This Is The Most Famous Food In New York

Count New York City among the great food destinations in America. Whether you go to Harlem for fried chicken, the Upper West Side for bagels, or Brooklyn for pizza, you're going to find some world-famous fare (via Eater New York). That doesn't mean the most famous food of all from New York state comes from the Big Apple. Speaking of apples, the rural parts of the state are so famous for them that the apple is the state fruit (via State Symbols USA). The Thousand Islands, home of the famous salad dressing, are all the way on the other side of the state. The town of Ithaca claims the first sundae ever made (via The New York Times).

Among all the candidates for New York state's most famous food, one rises above them all – and it's not a salad dressing. Thousand Island might be popular, but ranch is no. 1 (via Food Network). As for pizza, well, people in Chicago have their own idea about what famous looks like. The one New York food that has no competition, that's known and loved wherever you go, is the Buffalo chicken wing.

Americans eat tens of billions of chicken wings a year

Just as french fries in France are called "pommes frites," or fried potatoes, Buffalo wings in Buffalo, New York are just chicken wings. And as you might have guessed, the person who first thought of deep-frying chicken wings and covering them with a tangy sauce owned a bar in Buffalo. Wing lovers still make pilgrimages to the Anchor Bar, the birthplace of Buffalo wings (via Uncovering New York), but plates of wings can be ordered just about anywhere in the U.S. that serves beer or has an appetizer menu. 

In 2014, Americans consumed an estimated 28 billion wings (via National Chicken Council) – which, to be anatomically correct, was actually 14 billion chicken wings cut into smaller sections. Each actual wing, of course, makes two Buffalo wings – the big, juicy drumstick and that little part with two bones and less meat. Americans are particularly fond of eating chicken wings while watching sports, which explains why they consume more than 1 billion wings on Super Bowl Sunday alone, according to the National Chicken Council. It also explains all the TVs at Buffalo Wild Wings.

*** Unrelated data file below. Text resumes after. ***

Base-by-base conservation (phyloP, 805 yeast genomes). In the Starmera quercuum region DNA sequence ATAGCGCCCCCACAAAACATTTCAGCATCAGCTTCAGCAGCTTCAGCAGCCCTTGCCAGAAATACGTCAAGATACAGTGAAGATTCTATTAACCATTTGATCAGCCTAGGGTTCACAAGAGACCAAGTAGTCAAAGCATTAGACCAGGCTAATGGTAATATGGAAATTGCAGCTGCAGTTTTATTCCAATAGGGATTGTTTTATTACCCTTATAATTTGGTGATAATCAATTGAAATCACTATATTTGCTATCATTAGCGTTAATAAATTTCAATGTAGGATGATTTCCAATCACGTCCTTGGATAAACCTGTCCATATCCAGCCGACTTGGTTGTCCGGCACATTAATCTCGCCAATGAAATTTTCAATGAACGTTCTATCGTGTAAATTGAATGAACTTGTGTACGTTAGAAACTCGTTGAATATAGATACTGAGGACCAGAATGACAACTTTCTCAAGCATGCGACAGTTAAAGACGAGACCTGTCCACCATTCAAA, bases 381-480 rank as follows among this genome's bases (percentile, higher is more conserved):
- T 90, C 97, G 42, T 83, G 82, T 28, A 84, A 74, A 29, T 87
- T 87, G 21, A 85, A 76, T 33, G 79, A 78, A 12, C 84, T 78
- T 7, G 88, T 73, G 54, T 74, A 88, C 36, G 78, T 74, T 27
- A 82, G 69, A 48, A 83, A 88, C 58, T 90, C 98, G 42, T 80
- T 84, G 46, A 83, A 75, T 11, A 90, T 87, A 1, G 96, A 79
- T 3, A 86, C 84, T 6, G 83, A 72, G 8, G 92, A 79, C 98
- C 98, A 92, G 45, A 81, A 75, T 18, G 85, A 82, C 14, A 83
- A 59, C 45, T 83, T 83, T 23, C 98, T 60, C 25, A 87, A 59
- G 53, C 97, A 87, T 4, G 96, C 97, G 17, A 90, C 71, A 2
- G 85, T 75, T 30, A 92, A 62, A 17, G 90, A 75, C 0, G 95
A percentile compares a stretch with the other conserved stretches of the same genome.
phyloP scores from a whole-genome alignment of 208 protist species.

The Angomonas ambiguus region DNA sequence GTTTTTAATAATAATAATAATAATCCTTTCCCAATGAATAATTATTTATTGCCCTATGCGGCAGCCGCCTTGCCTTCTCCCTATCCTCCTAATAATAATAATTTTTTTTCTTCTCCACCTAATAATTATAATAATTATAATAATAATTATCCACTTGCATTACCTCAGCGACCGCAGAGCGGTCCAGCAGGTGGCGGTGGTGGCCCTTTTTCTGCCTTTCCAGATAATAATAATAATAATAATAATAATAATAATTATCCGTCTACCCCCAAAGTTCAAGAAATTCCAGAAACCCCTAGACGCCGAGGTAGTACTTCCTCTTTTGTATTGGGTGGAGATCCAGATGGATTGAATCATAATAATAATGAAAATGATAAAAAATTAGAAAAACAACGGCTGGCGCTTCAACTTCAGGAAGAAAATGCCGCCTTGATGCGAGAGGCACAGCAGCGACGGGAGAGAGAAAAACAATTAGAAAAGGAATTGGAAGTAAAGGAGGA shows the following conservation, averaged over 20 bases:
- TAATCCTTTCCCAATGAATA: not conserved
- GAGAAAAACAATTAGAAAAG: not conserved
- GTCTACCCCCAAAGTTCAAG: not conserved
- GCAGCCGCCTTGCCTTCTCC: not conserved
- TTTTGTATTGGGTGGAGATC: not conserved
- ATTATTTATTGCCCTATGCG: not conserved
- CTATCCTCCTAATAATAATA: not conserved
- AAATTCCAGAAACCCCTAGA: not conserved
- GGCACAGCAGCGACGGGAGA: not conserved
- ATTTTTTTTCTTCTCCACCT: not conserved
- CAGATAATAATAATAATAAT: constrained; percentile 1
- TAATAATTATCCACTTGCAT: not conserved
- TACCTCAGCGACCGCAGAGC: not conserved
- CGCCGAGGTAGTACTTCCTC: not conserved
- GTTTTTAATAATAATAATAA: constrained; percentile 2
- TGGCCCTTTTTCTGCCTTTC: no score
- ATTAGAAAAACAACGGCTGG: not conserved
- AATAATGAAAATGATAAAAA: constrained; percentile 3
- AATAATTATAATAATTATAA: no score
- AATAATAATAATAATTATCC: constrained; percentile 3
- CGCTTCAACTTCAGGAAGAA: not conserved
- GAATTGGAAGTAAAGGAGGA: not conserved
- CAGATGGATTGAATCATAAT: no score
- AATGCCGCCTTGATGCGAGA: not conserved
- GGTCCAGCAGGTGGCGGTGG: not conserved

A mom invented Buffalo wings at 2 in the morning

Versions of the Buffalo wings origin story have been told often. We'll repeat the one that came straight from the source – or at least the Anchor Bar's marketing director (via Insider). Bar owner Teressa Bellissimo was in the establishment's kitchen late one night in 1964 when her son, a bartender there, showed up with his hungry friends. You're never too old to ask your mom to make you something to eat, and Teressa made do with what was available at 2 a.m.: chicken wings intended for soup stock. She threw the wings in a deep fryer and whipped up a sauce that drew from her Italian heritage. The rest, as they say, is history.

The first wing sauce ever made is still available at the Anchor Bar today. It's a relatively mild combination of cayenne pepper, vinegar, salt, garlic, margarine, and some secret ingredients. But your local Buffalo Wild Wings is probably more convenient. The chain restaurant found in every state is even kind of authentic, too. According to its website, BWW was started in Ohio by two guys from Buffalo who were craving their home state's most famous food.